Unfortunately, training in this common sense manner will exempt you from appearing in CrossFit Fail Videos on YouTube or making unexpected trips to the ER... but do you really want to be famous for that?

Goldilocks and the Three Swings

Once upon a time there was a personal trainer named Goldilocks. She had a ton of certifications but she just wasn't satisfied, so she decided to look into Kettlebells to round out her skill base.

Goldi did a Google search and found a bunch of Kettlebell trainers, classes and certifications to choose from. Not knowing any better she decided to go to the one with the cutest instructor and the most colorful advertising. Goldi paid her money and went to the cert and learned how to "swang" Kettlebells. Unfortunately, the soft and loose began to take its toll on her back and her clients started to complain that they were sore all the time and their joints were "talkikng" to them all the time.

Distressed, Goldi decided to try another certification, but this time she looked for the toughest one she could find, where everyone scowled, called each other "comrade" and had bloody hands at the end of the certification. Returning to her clients with her newfound hardcore mentality and knowledge, Goldi ran her classes like a Drill Instructor and drove her clients into the ground with too many reps and too much tension. Shortly, Goldi was standing alone in her once prosperous gym, all alone because her clients all bailed on her for a less physically (and mentally) punishing environment.

At the end of her rope, and still pursuing realistic knowledge relating to the Kettlebell, Goldi tried one last certification. This one was taught by an instructor who had over twenty years of experience using kettlebells and teaching others how to use them. He showed that kettlebell technique is built from the ground up and that reps; quality, sustainable and efficient reps; are best in low reps with appropriate tension and picture-perfect technique. Goldi spent two days relearning the basics and seeing tremendous value in focusing on the basics as opposed to the trash demonstrated on Instagram and YouTube by other "Kettlebell Experts". Returning to her gym, Goldi rebuilt her business by making the training sessions fun, educational and effective for everyone - regardless of age or experience level.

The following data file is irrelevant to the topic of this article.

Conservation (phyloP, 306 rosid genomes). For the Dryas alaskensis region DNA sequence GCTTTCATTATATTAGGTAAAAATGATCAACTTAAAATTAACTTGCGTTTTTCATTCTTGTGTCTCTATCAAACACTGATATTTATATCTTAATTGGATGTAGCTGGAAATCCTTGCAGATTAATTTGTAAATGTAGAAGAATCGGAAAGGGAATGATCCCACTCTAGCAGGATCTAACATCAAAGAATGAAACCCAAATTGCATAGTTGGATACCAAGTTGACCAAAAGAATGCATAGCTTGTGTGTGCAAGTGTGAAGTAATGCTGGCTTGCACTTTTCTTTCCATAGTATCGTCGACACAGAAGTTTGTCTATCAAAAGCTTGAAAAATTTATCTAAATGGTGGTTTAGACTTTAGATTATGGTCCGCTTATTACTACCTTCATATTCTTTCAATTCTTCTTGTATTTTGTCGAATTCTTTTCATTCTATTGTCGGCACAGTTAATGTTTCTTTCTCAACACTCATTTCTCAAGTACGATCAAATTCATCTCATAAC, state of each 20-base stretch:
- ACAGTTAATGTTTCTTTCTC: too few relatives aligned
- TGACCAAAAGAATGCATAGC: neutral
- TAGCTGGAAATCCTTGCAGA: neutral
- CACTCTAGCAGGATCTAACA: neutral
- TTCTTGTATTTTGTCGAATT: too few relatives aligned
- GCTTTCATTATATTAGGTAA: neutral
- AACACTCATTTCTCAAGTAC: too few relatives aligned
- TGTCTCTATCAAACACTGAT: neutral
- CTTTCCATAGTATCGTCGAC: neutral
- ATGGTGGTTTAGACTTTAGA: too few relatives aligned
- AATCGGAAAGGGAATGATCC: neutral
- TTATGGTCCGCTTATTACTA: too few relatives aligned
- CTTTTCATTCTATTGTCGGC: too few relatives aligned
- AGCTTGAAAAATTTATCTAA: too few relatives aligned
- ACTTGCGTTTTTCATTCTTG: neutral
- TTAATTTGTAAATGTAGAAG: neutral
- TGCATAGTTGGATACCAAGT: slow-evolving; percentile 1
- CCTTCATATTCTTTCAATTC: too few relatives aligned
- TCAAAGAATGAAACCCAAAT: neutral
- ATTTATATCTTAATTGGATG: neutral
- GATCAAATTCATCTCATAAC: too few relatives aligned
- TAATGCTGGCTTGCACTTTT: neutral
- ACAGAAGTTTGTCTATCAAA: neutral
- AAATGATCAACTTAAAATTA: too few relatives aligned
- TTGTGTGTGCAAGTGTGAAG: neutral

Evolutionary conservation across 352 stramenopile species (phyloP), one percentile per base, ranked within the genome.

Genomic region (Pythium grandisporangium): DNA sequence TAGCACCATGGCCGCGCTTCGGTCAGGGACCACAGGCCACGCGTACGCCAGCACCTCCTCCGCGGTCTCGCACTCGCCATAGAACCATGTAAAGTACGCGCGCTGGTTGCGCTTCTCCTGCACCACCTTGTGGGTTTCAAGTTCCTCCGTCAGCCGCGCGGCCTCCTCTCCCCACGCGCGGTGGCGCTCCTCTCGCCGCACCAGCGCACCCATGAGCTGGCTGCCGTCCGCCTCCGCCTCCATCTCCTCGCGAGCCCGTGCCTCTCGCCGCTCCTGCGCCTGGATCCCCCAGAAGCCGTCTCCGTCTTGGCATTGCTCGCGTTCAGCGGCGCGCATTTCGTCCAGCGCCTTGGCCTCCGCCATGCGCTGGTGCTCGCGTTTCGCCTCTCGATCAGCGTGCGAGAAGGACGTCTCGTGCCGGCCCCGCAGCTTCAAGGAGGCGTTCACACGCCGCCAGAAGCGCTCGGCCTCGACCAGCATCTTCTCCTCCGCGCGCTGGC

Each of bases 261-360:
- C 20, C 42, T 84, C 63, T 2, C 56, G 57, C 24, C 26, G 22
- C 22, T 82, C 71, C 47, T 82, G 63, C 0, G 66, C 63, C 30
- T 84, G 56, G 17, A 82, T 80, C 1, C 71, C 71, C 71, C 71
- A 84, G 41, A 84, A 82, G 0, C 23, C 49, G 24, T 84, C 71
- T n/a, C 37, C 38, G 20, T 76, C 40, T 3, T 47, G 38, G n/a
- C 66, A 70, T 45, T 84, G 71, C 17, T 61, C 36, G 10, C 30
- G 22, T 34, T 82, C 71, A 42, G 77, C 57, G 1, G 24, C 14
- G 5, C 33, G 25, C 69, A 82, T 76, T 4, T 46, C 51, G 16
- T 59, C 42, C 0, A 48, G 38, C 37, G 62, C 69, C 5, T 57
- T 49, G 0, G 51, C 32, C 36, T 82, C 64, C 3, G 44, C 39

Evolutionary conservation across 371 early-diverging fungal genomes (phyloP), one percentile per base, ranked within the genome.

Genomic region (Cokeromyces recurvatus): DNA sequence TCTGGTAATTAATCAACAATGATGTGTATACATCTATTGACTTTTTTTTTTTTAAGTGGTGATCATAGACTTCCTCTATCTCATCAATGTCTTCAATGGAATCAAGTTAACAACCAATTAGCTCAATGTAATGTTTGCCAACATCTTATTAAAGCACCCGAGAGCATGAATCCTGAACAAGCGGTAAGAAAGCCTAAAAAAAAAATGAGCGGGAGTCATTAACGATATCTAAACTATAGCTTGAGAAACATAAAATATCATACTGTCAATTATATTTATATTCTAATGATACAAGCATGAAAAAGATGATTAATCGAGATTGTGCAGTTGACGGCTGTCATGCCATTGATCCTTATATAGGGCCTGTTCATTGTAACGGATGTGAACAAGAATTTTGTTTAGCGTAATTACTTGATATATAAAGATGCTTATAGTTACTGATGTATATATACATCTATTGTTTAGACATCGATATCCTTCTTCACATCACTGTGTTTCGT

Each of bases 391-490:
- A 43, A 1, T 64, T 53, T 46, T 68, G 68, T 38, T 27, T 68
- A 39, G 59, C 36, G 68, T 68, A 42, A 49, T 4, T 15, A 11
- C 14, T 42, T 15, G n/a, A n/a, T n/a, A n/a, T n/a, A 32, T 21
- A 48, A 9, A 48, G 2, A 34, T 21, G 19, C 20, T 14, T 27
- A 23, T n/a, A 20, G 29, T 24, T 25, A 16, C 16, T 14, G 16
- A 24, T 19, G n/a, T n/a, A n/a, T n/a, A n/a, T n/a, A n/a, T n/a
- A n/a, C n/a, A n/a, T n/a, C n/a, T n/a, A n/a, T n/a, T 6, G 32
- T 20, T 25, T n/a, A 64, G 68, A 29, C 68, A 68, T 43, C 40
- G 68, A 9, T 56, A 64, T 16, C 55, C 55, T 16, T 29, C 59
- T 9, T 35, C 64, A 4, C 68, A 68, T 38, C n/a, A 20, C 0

Goldi learned a lot about Kettlebells during her adventures. She learned that some technique is too soft, some is too hard, and that the best is just right (on a lot of levels). 

The End

Non-Disclaimer - persons and organizations alluded to in this post are intentional and are meant to be a warning to anyone thinking of pursuing an education in the Kettlebell. IF you have have been around the Kettlebell world long enough you can immediately put names to each of the instructors referenced... if you can't - try harder!

The Kettlebell Thruster

Out of all the techniques that you can do with the Kettlebell there is one that I have the highest regard for, both as an athlete and as a trainer. It's not because it looks cool or is particularly difficult to execute (even though it is). It's because it wraps up a host of athletic and strength attributes into one powerful technique and it does it in such a manner that there is no doubt in your mind that (when you do it right) you are in for the ride of your life.

The technique? The Kettlebell Thruster of course! While it is nowhere near as popular as the Swing or the Snatch, which are in and of themselves excellent techniques, they both pale in comparison to the Thruster. I can't tell you why the Thruster has been left in the shadow of the Swing and the Snatch, because in a lot of ways it is superior to both. It could be that when those who aren't in the "know" look at the Thruster all they is see is a glorified "Squat and Press"; or at least that's what a prominent Kettlebell "Expert" called it. He couldn't be farther from the truth...

In order to do a Thruster properly you have to develop the Clean, Squat and Push Press as well as how to reload the Squat and Push Press smoothly and dynamically. Doesn't sound to bad until you realize that you re going to have to invest some serious time and work on your overhead strength, systemic mobility, conditioning and transitional/positional strength. Still not convinced? Take a Snatch Test weight Kettlebell (53 lbs for men and 35 lbs for women) and do five Thrusters on the right followed by five on the left. If that's easy then do it again for four more sets of five on the right and left. Once you have retrieved your lungs from the floor and regained your eyesight... let me know what you think!

BTW - The Kettlebell Thruster is one of the techniques that we will explore in much more detail at the Beyond the Snatch workshop later this year...